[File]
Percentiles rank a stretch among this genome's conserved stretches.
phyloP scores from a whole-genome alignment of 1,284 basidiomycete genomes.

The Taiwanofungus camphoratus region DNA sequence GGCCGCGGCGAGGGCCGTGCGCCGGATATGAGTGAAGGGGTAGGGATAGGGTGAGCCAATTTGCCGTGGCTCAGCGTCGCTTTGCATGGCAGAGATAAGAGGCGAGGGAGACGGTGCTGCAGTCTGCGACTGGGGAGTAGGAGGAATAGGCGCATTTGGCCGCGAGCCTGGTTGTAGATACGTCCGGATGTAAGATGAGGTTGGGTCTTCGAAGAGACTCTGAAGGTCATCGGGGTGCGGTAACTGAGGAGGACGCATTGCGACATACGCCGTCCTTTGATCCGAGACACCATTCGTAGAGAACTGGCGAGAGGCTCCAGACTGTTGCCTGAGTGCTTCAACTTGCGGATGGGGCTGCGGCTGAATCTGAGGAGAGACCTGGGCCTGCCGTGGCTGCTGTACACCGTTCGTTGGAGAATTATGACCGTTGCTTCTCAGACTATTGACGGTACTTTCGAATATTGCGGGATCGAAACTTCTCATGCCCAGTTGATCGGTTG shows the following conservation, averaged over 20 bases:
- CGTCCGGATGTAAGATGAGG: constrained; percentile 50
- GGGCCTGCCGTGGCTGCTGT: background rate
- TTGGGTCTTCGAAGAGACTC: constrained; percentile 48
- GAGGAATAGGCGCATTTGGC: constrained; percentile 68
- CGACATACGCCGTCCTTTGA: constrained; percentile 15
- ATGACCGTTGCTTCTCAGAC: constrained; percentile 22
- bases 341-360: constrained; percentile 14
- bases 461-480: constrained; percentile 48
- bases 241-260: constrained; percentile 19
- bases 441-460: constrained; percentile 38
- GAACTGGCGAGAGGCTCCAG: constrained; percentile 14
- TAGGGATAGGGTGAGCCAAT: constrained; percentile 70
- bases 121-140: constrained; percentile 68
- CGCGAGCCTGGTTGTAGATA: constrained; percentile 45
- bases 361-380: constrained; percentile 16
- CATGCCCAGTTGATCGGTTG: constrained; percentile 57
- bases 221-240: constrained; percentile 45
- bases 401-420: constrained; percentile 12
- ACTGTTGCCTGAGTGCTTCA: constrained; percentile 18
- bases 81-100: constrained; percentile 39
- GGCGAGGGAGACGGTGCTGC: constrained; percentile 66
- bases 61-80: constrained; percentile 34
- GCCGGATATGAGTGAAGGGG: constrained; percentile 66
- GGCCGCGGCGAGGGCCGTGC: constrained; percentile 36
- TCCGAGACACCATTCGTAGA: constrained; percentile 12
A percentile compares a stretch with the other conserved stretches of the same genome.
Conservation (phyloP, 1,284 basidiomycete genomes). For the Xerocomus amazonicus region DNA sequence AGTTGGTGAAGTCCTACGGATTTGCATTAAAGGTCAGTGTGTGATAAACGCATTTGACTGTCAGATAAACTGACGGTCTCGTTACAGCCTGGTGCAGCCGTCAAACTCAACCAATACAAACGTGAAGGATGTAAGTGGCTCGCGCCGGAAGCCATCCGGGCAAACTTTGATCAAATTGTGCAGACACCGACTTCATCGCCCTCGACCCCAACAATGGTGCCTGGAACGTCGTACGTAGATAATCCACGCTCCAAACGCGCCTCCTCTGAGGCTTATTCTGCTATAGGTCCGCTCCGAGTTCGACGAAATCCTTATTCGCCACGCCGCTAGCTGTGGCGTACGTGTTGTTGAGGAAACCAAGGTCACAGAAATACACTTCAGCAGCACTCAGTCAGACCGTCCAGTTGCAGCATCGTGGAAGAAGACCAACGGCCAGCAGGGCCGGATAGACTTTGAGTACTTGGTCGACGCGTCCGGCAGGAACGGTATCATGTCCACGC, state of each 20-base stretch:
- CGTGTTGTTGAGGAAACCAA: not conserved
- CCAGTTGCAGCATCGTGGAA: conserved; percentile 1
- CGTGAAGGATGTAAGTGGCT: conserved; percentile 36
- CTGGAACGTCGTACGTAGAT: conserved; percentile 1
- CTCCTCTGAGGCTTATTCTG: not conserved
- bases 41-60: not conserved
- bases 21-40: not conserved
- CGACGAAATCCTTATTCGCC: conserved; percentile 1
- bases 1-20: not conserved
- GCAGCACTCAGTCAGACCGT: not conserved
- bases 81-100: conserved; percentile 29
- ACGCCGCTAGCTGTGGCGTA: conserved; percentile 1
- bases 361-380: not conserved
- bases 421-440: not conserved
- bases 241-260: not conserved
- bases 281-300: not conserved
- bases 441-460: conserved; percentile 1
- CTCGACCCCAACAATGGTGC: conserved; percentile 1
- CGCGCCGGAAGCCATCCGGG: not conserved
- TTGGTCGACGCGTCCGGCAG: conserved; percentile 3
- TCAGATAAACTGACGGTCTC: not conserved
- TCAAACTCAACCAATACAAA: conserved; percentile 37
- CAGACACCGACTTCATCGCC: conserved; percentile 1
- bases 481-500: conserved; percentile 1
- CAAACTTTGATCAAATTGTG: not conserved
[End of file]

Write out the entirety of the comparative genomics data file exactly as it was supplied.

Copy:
Percentiles rank a stretch among this genome's conserved stretches.
phyloP scores from a whole-genome alignment of 1,284 basidiomycete genomes.

The Taiwanofungus camphoratus region DNA sequence GGCCGCGGCGAGGGCCGTGCGCCGGATATGAGTGAAGGGGTAGGGATAGGGTGAGCCAATTTGCCGTGGCTCAGCGTCGCTTTGCATGGCAGAGATAAGAGGCGAGGGAGACGGTGCTGCAGTCTGCGACTGGGGAGTAGGAGGAATAGGCGCATTTGGCCGCGAGCCTGGTTGTAGATACGTCCGGATGTAAGATGAGGTTGGGTCTTCGAAGAGACTCTGAAGGTCATCGGGGTGCGGTAACTGAGGAGGACGCATTGCGACATACGCCGTCCTTTGATCCGAGACACCATTCGTAGAGAACTGGCGAGAGGCTCCAGACTGTTGCCTGAGTGCTTCAACTTGCGGATGGGGCTGCGGCTGAATCTGAGGAGAGACCTGGGCCTGCCGTGGCTGCTGTACACCGTTCGTTGGAGAATTATGACCGTTGCTTCTCAGACTATTGACGGTACTTTCGAATATTGCGGGATCGAAACTTCTCATGCCCAGTTGATCGGTTG shows the following conservation, averaged over 20 bases:
- CGTCCGGATGTAAGATGAGG: constrained; percentile 50
- GGGCCTGCCGTGGCTGCTGT: background rate
- TTGGGTCTTCGAAGAGACTC: constrained; percentile 48
- GAGGAATAGGCGCATTTGGC: constrained; percentile 68
- CGACATACGCCGTCCTTTGA: constrained; percentile 15
- ATGACCGTTGCTTCTCAGAC: constrained; percentile 22
- bases 341-360: constrained; percentile 14
- bases 461-480: constrained; percentile 48
- bases 241-260: constrained; percentile 19
- bases 441-460: constrained; percentile 38
- GAACTGGCGAGAGGCTCCAG: constrained; percentile 14
- TAGGGATAGGGTGAGCCAAT: constrained; percentile 70
- bases 121-140: constrained; percentile 68
- CGCGAGCCTGGTTGTAGATA: constrained; percentile 45
- bases 361-380: constrained; percentile 16
- CATGCCCAGTTGATCGGTTG: constrained; percentile 57
- bases 221-240: constrained; percentile 45
- bases 401-420: constrained; percentile 12
- ACTGTTGCCTGAGTGCTTCA: constrained; percentile 18
- bases 81-100: constrained; percentile 39
- GGCGAGGGAGACGGTGCTGC: constrained; percentile 66
- bases 61-80: constrained; percentile 34
- GCCGGATATGAGTGAAGGGG: constrained; percentile 66
- GGCCGCGGCGAGGGCCGTGC: constrained; percentile 36
- TCCGAGACACCATTCGTAGA: constrained; percentile 12
A percentile compares a stretch with the other conserved stretches of the same genome.
Conservation (phyloP, 1,284 basidiomycete genomes). For the Xerocomus amazonicus region DNA sequence AGTTGGTGAAGTCCTACGGATTTGCATTAAAGGTCAGTGTGTGATAAACGCATTTGACTGTCAGATAAACTGACGGTCTCGTTACAGCCTGGTGCAGCCGTCAAACTCAACCAATACAAACGTGAAGGATGTAAGTGGCTCGCGCCGGAAGCCATCCGGGCAAACTTTGATCAAATTGTGCAGACACCGACTTCATCGCCCTCGACCCCAACAATGGTGCCTGGAACGTCGTACGTAGATAATCCACGCTCCAAACGCGCCTCCTCTGAGGCTTATTCTGCTATAGGTCCGCTCCGAGTTCGACGAAATCCTTATTCGCCACGCCGCTAGCTGTGGCGTACGTGTTGTTGAGGAAACCAAGGTCACAGAAATACACTTCAGCAGCACTCAGTCAGACCGTCCAGTTGCAGCATCGTGGAAGAAGACCAACGGCCAGCAGGGCCGGATAGACTTTGAGTACTTGGTCGACGCGTCCGGCAGGAACGGTATCATGTCCACGC, state of each 20-base stretch:
- CGTGTTGTTGAGGAAACCAA: not conserved
- CCAGTTGCAGCATCGTGGAA: conserved; percentile 1
- CGTGAAGGATGTAAGTGGCT: conserved; percentile 36
- CTGGAACGTCGTACGTAGAT: conserved; percentile 1
- CTCCTCTGAGGCTTATTCTG: not conserved
- bases 41-60: not conserved
- bases 21-40: not conserved
- CGACGAAATCCTTATTCGCC: conserved; percentile 1
- bases 1-20: not conserved
- GCAGCACTCAGTCAGACCGT: not conserved
- bases 81-100: conserved; percentile 29
- ACGCCGCTAGCTGTGGCGTA: conserved; percentile 1
- bases 361-380: not conserved
- bases 421-440: not conserved
- bases 241-260: not conserved
- bases 281-300: not conserved
- bases 441-460: conserved; percentile 1
- CTCGACCCCAACAATGGTGC: conserved; percentile 1
- CGCGCCGGAAGCCATCCGGG: not conserved
- TTGGTCGACGCGTCCGGCAG: conserved; percentile 3
- TCAGATAAACTGACGGTCTC: not conserved
- TCAAACTCAACCAATACAAA: conserved; percentile 37
- CAGACACCGACTTCATCGCC: conserved; percentile 1
- bases 481-500: conserved; percentile 1
- CAAACTTTGATCAAATTGTG: not conserved